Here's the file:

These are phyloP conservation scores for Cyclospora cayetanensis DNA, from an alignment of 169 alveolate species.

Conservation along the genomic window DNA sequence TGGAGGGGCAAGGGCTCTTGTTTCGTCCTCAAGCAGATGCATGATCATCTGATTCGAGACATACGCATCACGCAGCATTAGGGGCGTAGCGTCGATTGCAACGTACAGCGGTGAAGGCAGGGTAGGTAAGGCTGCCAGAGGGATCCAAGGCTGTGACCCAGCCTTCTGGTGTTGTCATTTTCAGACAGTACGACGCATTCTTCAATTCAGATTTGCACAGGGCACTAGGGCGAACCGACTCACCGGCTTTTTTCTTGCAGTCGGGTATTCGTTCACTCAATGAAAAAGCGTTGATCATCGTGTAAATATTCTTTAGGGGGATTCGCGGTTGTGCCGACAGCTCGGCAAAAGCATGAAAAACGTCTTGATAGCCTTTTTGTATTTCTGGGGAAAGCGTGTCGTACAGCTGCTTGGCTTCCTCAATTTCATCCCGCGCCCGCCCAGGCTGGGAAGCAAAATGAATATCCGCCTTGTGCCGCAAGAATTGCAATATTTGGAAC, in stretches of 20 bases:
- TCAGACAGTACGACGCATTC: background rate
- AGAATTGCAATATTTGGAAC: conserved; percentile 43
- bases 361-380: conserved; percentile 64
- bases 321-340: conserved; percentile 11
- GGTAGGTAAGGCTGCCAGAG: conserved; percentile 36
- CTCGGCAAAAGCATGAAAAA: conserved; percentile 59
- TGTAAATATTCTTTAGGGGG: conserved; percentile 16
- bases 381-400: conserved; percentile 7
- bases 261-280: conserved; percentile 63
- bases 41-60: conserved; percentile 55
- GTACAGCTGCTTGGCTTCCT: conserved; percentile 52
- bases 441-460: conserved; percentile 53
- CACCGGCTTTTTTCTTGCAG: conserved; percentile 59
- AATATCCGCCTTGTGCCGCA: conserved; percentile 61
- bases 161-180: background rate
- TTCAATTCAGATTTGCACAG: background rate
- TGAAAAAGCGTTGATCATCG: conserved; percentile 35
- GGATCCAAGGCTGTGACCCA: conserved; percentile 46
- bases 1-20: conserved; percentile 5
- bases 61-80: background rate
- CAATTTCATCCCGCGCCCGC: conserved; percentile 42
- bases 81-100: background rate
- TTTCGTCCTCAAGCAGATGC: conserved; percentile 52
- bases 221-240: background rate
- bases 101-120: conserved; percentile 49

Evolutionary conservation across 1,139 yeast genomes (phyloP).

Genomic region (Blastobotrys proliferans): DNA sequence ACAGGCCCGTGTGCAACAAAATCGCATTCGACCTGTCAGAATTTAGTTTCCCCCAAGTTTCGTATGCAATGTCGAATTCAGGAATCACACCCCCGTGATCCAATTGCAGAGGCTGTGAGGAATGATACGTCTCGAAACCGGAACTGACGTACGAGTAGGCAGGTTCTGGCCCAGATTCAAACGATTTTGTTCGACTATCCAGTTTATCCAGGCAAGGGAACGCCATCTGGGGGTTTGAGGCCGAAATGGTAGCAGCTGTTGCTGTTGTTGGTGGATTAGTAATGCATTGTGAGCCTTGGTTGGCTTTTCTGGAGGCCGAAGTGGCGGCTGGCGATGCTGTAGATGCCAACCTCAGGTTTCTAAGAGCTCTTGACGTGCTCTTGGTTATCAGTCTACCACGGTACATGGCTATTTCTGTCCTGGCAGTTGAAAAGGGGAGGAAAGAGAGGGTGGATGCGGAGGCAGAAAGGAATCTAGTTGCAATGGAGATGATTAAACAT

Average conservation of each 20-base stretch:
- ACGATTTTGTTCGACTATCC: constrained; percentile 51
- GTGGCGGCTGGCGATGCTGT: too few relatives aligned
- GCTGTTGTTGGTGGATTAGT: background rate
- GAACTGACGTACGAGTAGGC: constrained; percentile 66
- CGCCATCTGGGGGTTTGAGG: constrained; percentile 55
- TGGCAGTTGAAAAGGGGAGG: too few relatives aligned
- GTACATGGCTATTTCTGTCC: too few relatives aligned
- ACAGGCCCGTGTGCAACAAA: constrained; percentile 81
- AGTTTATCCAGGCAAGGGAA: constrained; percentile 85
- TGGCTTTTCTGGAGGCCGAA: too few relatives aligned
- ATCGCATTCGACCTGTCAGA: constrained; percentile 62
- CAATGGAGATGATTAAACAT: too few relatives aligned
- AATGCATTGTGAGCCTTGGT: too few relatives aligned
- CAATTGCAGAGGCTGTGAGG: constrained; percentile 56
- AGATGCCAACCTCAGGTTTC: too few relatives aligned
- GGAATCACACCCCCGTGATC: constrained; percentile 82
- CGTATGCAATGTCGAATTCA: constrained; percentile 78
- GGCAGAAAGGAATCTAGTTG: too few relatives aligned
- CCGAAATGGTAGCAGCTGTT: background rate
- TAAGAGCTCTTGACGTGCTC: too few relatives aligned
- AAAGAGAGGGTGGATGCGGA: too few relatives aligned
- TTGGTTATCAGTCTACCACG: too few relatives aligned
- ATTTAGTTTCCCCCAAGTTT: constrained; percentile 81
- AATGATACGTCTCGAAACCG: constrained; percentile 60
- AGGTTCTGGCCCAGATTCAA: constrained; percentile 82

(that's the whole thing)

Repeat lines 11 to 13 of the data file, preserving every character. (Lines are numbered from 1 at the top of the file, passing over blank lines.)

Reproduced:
- bases 261-280: conserved; percentile 63
- bases 41-60: conserved; percentile 55
- GTACAGCTGCTTGGCTTCCT: conserved; percentile 52